1. Missed the live Ask the Expert event?
    Not to worry. Check out the archived thread of the Q&A with Ken Hutcheson, President of U.S. Lawns, and the LawnSite community in the Franchising forum .

    Dismiss Notice

ethanol concerns

Discussion in 'Mechanic and Repair' started by DGDR, Jan 1, 2007.

  1. DGDR

    DGDR LawnSite Member
    Posts: 5

    They've started to add ethanol to our gas here in New Jersey. I'm aware of the storage and moisture absorbing problems with this blend but worry most about possible fuel system damage. I own a broad spectrum of equipment with both two and four cycle engines, some high end (Hustler Z) down to a 35 year old tiller. Also vehicles including a classic British sports car. The folks at Briggs & Stratton didn't allay my fears much saying that officially they approve of 10% ethanol (they have to sell product), but that I should get conventional fuel if I can because the formulations are changing so fast that they can't keep up. They just don't know. My research indicates that ethanol causes deterioration of rubber and some plastics and corrodes nickel, zinc and aluminum. What are fuel systems made of anyhow? I know that in many other parts of the country they've used gasahol for years. Has anyone had any problems and in what age and type engines? I can still obtain conventional fuel from upstate NY and PA but must make a suicide run with a car full of gas cans. Even my oldest equipment has always been well maintained and dependable. These days when you gas up it's like poisining an old friend.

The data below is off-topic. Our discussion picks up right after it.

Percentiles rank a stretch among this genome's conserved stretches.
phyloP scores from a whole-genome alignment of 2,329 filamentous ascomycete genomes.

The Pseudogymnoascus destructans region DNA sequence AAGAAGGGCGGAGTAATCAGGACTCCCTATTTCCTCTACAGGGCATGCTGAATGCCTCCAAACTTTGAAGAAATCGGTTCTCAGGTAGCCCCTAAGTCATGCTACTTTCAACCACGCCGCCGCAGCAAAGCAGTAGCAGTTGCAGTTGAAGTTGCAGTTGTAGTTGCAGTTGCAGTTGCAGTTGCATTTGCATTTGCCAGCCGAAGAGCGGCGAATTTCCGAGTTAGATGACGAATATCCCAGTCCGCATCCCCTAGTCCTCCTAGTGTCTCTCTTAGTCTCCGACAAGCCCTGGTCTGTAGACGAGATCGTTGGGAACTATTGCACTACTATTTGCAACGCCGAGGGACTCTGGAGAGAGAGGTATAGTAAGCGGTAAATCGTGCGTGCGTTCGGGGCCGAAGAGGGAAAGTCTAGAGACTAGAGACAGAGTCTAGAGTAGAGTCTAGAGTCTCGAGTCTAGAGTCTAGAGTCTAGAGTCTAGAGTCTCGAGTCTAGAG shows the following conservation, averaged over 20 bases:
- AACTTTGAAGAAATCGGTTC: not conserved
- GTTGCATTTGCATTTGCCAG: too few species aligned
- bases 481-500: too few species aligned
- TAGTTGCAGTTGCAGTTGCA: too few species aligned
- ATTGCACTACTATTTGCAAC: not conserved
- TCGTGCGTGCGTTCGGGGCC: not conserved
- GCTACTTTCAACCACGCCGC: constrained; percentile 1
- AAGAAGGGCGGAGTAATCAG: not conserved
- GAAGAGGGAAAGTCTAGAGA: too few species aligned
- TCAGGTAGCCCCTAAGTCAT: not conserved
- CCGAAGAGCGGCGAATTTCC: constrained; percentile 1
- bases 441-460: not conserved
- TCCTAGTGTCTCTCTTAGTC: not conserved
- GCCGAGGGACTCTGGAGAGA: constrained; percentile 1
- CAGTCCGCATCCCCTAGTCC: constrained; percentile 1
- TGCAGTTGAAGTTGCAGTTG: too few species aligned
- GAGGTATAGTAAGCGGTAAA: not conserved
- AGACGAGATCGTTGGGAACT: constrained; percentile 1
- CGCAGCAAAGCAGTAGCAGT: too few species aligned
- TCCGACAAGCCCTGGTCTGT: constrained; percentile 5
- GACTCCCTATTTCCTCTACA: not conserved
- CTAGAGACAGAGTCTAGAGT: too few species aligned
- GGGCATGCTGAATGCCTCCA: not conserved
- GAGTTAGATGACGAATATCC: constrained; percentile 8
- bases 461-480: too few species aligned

2. lucforce

    lucforce LawnSite Member
    Posts: 223

    Your concerns are indeed valid.

    Until recently, virtually no fuel system was ready for the alcohol in the fuel. Yes the metallic parts can be damaged, but the immediate danger is the deterioration of hoses, seals, gaskets, and even plastic gas cans. MOST of the parts and machines that have come out recently are set to handle the alcohol-but all are not.

    If it were me, I would simply begin the rebuilding and updating process to all of the stuff. However, if you do not have the time or ability, I would do the gas can thing for a SHORT TERM solution and get things updated as needed.

    BTW, what kind of Brit car with what carb?
  3. ed2hess

    ed2hess LawnSite Fanatic
    Posts: 13,204

    I am not sure if there is any solution short term for 2 stroke equipment the manuf says to not run it period. I think it burns hotter than with the alcohol but I may be wrong.
  4. DGDR

    DGDR LawnSite Member
    Posts: 5